Tensions Rise Between North, South Korea

North Korea on Thursday disputed the conclusion of an international team of investigators that its torpedo sunk a South Korean naval vessel in March, killing 46 sailors. Robert Siegel talks to Victor Cha, of the Center for Strategic and International Studies, about the findings and North Korea's reaction.


North Korea today disputed the conclusion of an international team of investigators that its torpedoes sunk a South Korean naval vessel in March. Forty-six sailors died when the Cheonan was sunk, 58 were rescued.

The investigators say it was a North Korean homing torpedo that struck the ship. A North Korean naval spokesman today called that evidence a fabrication, and threatened all out war if the South were to retaliate.

Joining us now is Victor Cha of the Center for Strategic and International Studies in Washington, D.C. He used to be director of Asian Affairs at the National Security Council. And he's just back from Korea. Welcome to the program.

Dr. VICTOR CHA (Senior Advisor-Korea Chair, Center for Strategic and International Studies): Thank you.

SIEGEL: And first, the investigation. Can you just tell us how the investigators are certain that it was a North Korean torpedo?

Dr. CHA: Well, they have found pieces of evidence - pieces of aluminum. And I think the most incriminating piece of evidence was what appears to be a piece of the torpedo propeller, which had inscriptions on it that were North Korean in origin.

SIEGEL: Why, in your opinion, would North Korea choose to inflict what I gather was the worst military loss South Korea has suffered since the truce of 1953? Why would they do it? Why would they do it now?

Dr. CHA: Well, I think there are two potential answers. One is the primary objective was revenge for an altercation that took place between the two navies in the same waters in November of 2009, in which two North Korean seamen were reported to have been killed. This is obviously on a much larger scale than that.

But another potential reason is that the North Koreans are expressing a great deal of unhappiness with the South Korean government and the more conservative, tougher policies of this government when it comes to inter-Korean assistance. The backdrop of this is the current government came in after 10 years of pretty much unconditional engagement that the South Korean government had provided to the North. And this government is not willing to do that.

SIEGEL: Now, I read today that one part of that is an agreement that had been reached on creating a joint fishing area in waters that extend - effectively extend the Demilitarized Zone into the sea. That had been something that the old government had negotiated with the North, the new government didnt want any part of that. And these are the waters where these incidents have taken place, is that roughly right?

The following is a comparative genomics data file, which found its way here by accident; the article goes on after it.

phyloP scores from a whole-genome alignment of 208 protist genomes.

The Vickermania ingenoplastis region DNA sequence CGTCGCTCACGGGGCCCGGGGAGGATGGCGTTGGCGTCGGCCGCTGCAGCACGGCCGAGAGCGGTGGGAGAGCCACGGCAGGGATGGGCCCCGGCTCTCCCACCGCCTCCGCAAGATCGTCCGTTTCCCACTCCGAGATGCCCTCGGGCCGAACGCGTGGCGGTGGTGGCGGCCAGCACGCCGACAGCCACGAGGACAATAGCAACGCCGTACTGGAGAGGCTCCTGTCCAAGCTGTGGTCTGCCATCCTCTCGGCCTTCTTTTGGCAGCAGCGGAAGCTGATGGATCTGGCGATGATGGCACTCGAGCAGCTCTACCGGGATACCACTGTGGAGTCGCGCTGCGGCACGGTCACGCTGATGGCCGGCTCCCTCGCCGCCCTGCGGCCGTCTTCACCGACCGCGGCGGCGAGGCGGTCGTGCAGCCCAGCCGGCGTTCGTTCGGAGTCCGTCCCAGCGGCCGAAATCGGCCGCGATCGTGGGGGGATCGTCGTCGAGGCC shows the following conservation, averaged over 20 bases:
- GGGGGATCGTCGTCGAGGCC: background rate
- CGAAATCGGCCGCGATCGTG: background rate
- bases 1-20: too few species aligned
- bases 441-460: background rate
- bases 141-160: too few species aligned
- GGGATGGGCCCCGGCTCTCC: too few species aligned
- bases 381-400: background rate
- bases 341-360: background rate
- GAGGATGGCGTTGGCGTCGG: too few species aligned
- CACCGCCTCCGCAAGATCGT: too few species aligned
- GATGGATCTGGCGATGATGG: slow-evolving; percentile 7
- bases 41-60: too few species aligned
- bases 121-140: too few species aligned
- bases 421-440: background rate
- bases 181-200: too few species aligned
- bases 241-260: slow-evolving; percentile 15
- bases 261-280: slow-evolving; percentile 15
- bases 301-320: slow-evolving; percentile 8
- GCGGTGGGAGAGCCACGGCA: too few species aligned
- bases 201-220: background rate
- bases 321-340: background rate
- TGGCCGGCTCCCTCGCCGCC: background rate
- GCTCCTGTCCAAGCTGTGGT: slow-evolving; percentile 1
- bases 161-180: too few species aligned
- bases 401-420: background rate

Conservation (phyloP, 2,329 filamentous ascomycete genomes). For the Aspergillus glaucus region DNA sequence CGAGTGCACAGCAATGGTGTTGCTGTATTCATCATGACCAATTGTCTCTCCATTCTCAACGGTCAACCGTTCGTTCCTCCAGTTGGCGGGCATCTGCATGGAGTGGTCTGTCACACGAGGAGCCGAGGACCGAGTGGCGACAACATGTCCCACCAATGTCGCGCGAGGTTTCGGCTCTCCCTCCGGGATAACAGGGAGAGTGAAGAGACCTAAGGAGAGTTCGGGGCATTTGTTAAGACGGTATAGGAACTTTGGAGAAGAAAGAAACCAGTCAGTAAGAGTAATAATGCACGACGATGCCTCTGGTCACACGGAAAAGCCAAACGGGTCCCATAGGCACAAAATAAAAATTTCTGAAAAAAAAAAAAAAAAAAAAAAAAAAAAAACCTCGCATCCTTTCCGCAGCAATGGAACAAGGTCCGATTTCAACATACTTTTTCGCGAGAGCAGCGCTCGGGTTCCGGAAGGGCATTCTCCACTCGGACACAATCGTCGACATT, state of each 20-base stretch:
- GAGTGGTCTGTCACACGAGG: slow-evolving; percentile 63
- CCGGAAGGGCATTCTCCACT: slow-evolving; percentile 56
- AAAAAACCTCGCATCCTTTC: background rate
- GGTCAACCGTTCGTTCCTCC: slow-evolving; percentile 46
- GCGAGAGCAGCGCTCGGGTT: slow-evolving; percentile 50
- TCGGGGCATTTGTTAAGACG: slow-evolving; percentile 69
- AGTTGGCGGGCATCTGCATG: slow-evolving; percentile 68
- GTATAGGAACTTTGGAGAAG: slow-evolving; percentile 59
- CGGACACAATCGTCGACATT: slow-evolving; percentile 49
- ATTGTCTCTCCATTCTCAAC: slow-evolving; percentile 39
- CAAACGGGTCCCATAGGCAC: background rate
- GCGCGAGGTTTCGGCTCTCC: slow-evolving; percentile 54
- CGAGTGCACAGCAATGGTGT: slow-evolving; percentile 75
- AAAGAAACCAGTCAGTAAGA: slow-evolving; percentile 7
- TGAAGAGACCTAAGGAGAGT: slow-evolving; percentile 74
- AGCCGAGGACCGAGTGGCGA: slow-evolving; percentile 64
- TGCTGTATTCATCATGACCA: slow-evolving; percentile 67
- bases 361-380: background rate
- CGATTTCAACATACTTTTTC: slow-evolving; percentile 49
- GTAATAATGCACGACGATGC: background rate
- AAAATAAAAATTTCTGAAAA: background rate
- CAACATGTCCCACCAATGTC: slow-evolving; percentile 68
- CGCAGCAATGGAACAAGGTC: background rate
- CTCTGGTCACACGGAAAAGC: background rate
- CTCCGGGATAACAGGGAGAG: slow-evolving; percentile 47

Dr. CHA: Yes. I mean, this area has always been a disputed area in terms of fishing rights and waters going back to the Korean War. But the disputes have never been such that they justify, you know, a premeditated act of firing a torpedo at a South Korean naval vessel.

SIEGEL: What do you expect South Korea to do in response to this?

Dr. CHA: Well, I think, you know, the dilemma for them is that they need to be tough enough to prevent the North Koreans from doing this again. But they certainly dont want to start a war. But the South Koreans will sanction the North in terms of what remaining trade exists between the two countries, and that will have a bite on the North Korean economy.

And I also think that the U.S. and South Korea will work together to enhance naval capabilities in the region, in terms of submarine detection/anti-submarine warfare. And then, finally, I think the South Koreans will want to take this to the U.N., to the Security Council to make their case.

SIEGEL: Does all of this represent to you par for the course in an extremely difficult and dangerous relationship? Or has the danger of escalation increased substantially because of this?

Dr. CHA: That's a very fair question. You know, I think on the one hand, you look at these provocations and say, well, it's just North Korea rattling the cages again. But on the other hand, I sense there's something qualitatively different this time. And the thing that concerns me the most is that North Korea may be on a path where it feels that as a nuclear weapons state it is no longer concerned that other countries might retaliate against it.

Because the one thing that we all thought we pretty good at doing is deterring North Korea from conventional military actions. And this incident may be a sign that we're no longer good at doing that, and why it's so important for all the countries in the region to try to re-establish conventional deterrence with the North.

SIEGEL: Well, Victor Cha, thank you very much for talking with us today.

Dr. CHA: Thank you.

SIEGEL: Victor of the Center for Strategic and International Studies in Washington, D.C.

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